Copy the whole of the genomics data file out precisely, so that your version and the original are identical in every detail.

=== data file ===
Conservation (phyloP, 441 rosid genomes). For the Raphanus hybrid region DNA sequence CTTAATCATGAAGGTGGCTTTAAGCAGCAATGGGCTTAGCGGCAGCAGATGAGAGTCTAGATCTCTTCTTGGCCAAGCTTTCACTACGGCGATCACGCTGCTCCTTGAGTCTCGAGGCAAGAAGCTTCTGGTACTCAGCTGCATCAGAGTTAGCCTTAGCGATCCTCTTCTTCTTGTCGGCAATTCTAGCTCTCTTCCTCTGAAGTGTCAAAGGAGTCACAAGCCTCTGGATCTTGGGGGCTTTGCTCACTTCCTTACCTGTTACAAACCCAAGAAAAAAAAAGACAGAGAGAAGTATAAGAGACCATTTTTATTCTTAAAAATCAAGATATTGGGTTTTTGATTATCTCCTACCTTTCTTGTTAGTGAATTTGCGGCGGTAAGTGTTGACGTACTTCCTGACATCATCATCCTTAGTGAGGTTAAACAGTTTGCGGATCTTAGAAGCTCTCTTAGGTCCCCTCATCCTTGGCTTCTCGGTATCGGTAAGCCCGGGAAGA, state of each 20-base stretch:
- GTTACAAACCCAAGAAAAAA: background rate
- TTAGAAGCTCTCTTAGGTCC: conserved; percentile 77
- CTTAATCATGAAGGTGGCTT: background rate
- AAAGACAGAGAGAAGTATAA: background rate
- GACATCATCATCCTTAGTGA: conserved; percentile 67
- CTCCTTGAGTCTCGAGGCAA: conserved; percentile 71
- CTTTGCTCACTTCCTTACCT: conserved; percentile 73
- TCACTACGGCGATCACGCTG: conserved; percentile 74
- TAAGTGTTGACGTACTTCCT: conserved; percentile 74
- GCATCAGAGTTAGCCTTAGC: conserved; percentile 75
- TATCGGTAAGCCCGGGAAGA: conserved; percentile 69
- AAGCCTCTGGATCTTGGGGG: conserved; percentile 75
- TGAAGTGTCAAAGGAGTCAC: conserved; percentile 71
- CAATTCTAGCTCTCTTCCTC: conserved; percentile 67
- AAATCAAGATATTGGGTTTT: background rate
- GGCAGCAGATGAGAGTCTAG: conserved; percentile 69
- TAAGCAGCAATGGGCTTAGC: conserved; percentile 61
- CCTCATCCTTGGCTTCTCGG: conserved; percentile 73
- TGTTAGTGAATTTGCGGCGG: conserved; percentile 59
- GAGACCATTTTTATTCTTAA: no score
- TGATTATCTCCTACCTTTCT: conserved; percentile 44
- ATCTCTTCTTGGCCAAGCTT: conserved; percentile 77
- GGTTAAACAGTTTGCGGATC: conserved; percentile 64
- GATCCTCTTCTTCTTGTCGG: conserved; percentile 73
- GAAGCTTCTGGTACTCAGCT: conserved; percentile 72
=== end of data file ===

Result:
Conservation (phyloP, 441 rosid genomes). For the Raphanus hybrid region DNA sequence CTTAATCATGAAGGTGGCTTTAAGCAGCAATGGGCTTAGCGGCAGCAGATGAGAGTCTAGATCTCTTCTTGGCCAAGCTTTCACTACGGCGATCACGCTGCTCCTTGAGTCTCGAGGCAAGAAGCTTCTGGTACTCAGCTGCATCAGAGTTAGCCTTAGCGATCCTCTTCTTCTTGTCGGCAATTCTAGCTCTCTTCCTCTGAAGTGTCAAAGGAGTCACAAGCCTCTGGATCTTGGGGGCTTTGCTCACTTCCTTACCTGTTACAAACCCAAGAAAAAAAAAGACAGAGAGAAGTATAAGAGACCATTTTTATTCTTAAAAATCAAGATATTGGGTTTTTGATTATCTCCTACCTTTCTTGTTAGTGAATTTGCGGCGGTAAGTGTTGACGTACTTCCTGACATCATCATCCTTAGTGAGGTTAAACAGTTTGCGGATCTTAGAAGCTCTCTTAGGTCCCCTCATCCTTGGCTTCTCGGTATCGGTAAGCCCGGGAAGA, state of each 20-base stretch:
- GTTACAAACCCAAGAAAAAA: background rate
- TTAGAAGCTCTCTTAGGTCC: conserved; percentile 77
- CTTAATCATGAAGGTGGCTT: background rate
- AAAGACAGAGAGAAGTATAA: background rate
- GACATCATCATCCTTAGTGA: conserved; percentile 67
- CTCCTTGAGTCTCGAGGCAA: conserved; percentile 71
- CTTTGCTCACTTCCTTACCT: conserved; percentile 73
- TCACTACGGCGATCACGCTG: conserved; percentile 74
- TAAGTGTTGACGTACTTCCT: conserved; percentile 74
- GCATCAGAGTTAGCCTTAGC: conserved; percentile 75
- TATCGGTAAGCCCGGGAAGA: conserved; percentile 69
- AAGCCTCTGGATCTTGGGGG: conserved; percentile 75
- TGAAGTGTCAAAGGAGTCAC: conserved; percentile 71
- CAATTCTAGCTCTCTTCCTC: conserved; percentile 67
- AAATCAAGATATTGGGTTTT: background rate
- GGCAGCAGATGAGAGTCTAG: conserved; percentile 69
- TAAGCAGCAATGGGCTTAGC: conserved; percentile 61
- CCTCATCCTTGGCTTCTCGG: conserved; percentile 73
- TGTTAGTGAATTTGCGGCGG: conserved; percentile 59
- GAGACCATTTTTATTCTTAA: no score
- TGATTATCTCCTACCTTTCT: conserved; percentile 44
- ATCTCTTCTTGGCCAAGCTT: conserved; percentile 77
- GGTTAAACAGTTTGCGGATC: conserved; percentile 64
- GATCCTCTTCTTCTTGTCGG: conserved; percentile 73
- GAAGCTTCTGGTACTCAGCT: conserved; percentile 72